last remaining structure from the original John
Bell farm is the log cabin
that is adjacent to the Bell School Building.
Most likely built by John Bell and his sons, the 1810 circa cabin was
originally situated on the northwest corner of the Bell farm near the Red
River. It was moved to the Bell School grounds in 1982 and was dedicated to
the Tennessee-Kentucky Threshermen's Association.
Egbert Bell, son of John Bell, most likely moved into the cabin around 1833,
staying until 1855 when he moved to Springfield and sold the
property to his brother, Richard
Williams Bell, who died two years later.
is a strong possibility that the cabin contains some logs from the
original John Bell home, which was dismantled in 1843 (per an old letter). Its logs were used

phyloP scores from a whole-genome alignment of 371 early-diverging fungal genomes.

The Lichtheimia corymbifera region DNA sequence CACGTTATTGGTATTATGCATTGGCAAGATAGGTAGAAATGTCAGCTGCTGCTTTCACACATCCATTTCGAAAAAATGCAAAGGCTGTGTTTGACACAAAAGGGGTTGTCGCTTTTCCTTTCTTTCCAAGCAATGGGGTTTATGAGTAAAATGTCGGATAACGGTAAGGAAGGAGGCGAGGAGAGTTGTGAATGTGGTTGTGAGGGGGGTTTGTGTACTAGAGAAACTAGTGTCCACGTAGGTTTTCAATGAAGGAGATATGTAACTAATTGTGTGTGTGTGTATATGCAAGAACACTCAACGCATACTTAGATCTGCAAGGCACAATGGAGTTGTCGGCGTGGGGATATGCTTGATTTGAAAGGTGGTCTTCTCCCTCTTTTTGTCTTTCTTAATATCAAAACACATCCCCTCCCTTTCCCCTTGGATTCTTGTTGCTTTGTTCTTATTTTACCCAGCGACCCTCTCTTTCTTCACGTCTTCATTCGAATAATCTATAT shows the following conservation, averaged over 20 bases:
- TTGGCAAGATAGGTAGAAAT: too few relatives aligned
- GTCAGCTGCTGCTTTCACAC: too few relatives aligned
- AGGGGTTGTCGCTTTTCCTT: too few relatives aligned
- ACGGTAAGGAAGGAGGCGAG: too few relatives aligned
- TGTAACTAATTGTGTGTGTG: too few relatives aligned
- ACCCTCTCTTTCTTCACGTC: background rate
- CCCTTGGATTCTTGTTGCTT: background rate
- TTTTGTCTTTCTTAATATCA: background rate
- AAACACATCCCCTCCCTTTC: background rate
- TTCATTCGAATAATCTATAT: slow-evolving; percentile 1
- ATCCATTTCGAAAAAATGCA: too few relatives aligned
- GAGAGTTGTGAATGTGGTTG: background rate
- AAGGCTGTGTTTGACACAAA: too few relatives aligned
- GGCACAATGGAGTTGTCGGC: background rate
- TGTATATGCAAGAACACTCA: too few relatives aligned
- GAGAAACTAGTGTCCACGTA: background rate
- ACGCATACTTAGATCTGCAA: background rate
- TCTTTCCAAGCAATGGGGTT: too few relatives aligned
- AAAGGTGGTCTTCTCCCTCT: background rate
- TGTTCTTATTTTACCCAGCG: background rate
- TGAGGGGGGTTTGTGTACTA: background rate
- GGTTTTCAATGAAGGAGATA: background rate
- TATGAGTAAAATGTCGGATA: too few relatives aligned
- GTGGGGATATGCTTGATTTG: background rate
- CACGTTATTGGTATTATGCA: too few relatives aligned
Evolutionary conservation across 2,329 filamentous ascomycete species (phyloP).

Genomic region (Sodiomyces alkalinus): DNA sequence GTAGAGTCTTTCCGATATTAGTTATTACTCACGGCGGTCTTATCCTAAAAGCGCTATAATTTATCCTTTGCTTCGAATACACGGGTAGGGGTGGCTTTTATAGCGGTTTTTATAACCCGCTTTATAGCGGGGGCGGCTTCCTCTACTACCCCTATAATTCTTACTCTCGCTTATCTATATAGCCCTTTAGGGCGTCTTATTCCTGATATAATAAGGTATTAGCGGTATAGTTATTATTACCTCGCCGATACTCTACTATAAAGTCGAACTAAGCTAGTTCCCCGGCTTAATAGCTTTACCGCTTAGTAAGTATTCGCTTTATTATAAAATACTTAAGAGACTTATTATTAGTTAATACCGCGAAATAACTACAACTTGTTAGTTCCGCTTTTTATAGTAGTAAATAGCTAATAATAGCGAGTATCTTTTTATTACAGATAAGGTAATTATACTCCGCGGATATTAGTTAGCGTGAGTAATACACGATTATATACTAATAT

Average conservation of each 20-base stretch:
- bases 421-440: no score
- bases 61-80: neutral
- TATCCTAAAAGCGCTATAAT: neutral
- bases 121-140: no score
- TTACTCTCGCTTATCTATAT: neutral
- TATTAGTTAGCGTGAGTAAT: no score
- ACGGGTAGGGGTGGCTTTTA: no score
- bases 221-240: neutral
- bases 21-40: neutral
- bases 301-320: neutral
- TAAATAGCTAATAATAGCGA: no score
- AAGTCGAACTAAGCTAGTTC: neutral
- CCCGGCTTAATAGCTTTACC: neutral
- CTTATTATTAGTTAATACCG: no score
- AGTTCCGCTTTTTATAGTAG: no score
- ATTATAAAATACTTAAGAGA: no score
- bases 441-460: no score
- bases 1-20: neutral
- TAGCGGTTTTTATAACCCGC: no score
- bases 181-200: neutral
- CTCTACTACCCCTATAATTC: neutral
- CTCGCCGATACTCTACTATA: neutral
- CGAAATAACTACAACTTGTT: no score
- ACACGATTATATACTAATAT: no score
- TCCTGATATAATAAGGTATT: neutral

to construct new outbuildings and additions to existing structures. The
cabin was in close proximity to the original Bell home, and the Tennessee
Historical Commission has concluded, upon examining the cabin, that additions
were made during that timeframe. Were they made from remnants of the main
John Bell home? No one knows for sure, but the possibility exists.
in 1957 by Boston architect Leslie Covington (a direct descendant of
John Bell), Bellwood Cemetery is the most prominent memorial to the John
Bell family. An inscription on the giant monument at the back of the
cemetery tells of the family, in part:
Bell 1750-1820 and his wife Lucy Williams Pioneer Settlers from Halifax &
Edgecombe Co., N.C. Their children were Jesse, John Jr., Drewry, Benjamin,
Esther, Zadok, Elizabeth, Richard Williams and Joel Egbert
Bell, Jr. 1793-1862 and his wife Elizabeth Gunn Their children were Sarah Williams, Joel Thomas, Zadok, Martha
Miles, Mary Allen and John
Thomas Bell 1831-1910 and his wife Laura Virginia Henry Their children were John Thomas, Flora Adeline, Sarah Elizabeth,
Boyd Minerva, Charles Bailey and Mary Allen